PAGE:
I'd like to have the full history of a large text field edited by users, stored using Django.
I've seen the projects:
I've a special use-case that probably falls outside the scope of what these projects provide. Further, I'm wary of how well documented, tested and updated these projects are. In any event, here's the problem I face:
I've a model, likeso:
from django.db import models class Document(models.Model): text_field = models.TextField()
This text field may be large - over 40k - and I would like to have an autosave feature that saves the field every 30 seconds or so. This could make the database unwieldly large, obviously, if there are a lot of saves at 40k each (probably still 10k if zipped). The best solution I can think of is to keep a difference between the most recent saved version and the new version.
However, I'm concerned about race conditions involving parallel updates. There are two distinct race conditions that come to mind (the second much more serious than the first):
HTTP transaction race condition: User A and User B request document X0, and make changes individually, producing Xa and Xb. Xa is saved, the difference between X0 and Xa being "Xa-0" ("a less not"), Xa now being stored as the official version in the database. If Xb subsequently saves, it overwrite Xa, the diff being Xb-a ("b less a").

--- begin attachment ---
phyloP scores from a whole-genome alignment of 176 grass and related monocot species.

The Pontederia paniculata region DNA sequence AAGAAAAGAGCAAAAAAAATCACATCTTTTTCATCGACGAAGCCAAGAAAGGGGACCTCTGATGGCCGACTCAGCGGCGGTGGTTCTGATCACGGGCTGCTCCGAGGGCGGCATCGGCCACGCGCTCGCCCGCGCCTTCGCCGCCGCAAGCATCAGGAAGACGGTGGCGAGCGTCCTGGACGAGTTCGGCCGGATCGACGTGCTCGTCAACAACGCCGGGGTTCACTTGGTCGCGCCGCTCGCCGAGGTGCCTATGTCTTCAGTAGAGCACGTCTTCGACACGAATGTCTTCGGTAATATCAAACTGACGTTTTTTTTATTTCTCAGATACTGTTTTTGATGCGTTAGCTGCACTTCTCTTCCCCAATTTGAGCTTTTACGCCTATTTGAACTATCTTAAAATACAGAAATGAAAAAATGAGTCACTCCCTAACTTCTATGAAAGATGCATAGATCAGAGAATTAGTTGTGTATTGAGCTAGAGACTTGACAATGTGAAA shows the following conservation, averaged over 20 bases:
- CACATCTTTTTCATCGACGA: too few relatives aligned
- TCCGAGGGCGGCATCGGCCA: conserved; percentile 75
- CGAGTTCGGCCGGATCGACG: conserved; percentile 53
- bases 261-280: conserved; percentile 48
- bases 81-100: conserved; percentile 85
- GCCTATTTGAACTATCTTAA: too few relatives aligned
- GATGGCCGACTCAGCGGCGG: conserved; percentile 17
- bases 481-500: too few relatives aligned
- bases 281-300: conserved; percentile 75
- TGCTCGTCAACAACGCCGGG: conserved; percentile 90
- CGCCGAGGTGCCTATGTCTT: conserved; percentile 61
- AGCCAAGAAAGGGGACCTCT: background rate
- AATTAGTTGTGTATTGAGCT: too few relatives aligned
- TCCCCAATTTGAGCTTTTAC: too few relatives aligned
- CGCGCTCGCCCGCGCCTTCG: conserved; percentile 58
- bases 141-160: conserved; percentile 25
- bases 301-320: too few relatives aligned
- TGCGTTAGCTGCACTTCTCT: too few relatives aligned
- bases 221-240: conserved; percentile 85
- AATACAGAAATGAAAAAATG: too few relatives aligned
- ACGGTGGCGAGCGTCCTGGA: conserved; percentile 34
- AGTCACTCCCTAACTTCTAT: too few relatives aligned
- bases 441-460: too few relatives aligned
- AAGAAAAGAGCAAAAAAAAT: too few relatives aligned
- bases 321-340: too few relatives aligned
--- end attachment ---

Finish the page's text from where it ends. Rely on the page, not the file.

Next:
While not ideal, I'm not overly concerned with this behaviour. The documents are overwriting each other, and users A and B may have been unaware of each other (each having started with document X0), but the history retains integrity.
Database read/update race condition: The problematic race condition is when Xa and Xb save at the same time over X0. There will be (pseudo-)code something like:
def save_history(orig_doc, new_doc): text_field_diff = diff(orig_doc.text_field, new_doc.text_field) save_diff(text_field_diff)
If Xa and Xb both read X0 from the database (i.e. orig_doc is X0), their differences will become Xa-0 and Xb-0 (as opposed to the serialized Xa-0 then Xb-a, or equivalently Xb-0 then Xa-b). When you try to patch the diffs together to produce the history, it will fail on either patch Xa-0 or Xb-0 (which both apply to X0). The integrity of the history has been compromised (or has it?).
One possible solution is an automatic reconciliation algorithm, that detects these problems ex-post. If rebuilding the history fails, one may assume that a race condition has occurred, and so apply the failed patch to prior versions of the history until it succeeds.
I'd be delighted to have some feedback and suggestions on how to go about tackling this problem.
Incidentally, insofar as it's a useful way out, I've noted that Django atomicity is discussed here:
- Django: How can I protect against concurrent modification of data base entries, and here:
- Atomic operations in Django?
Thank you kindly.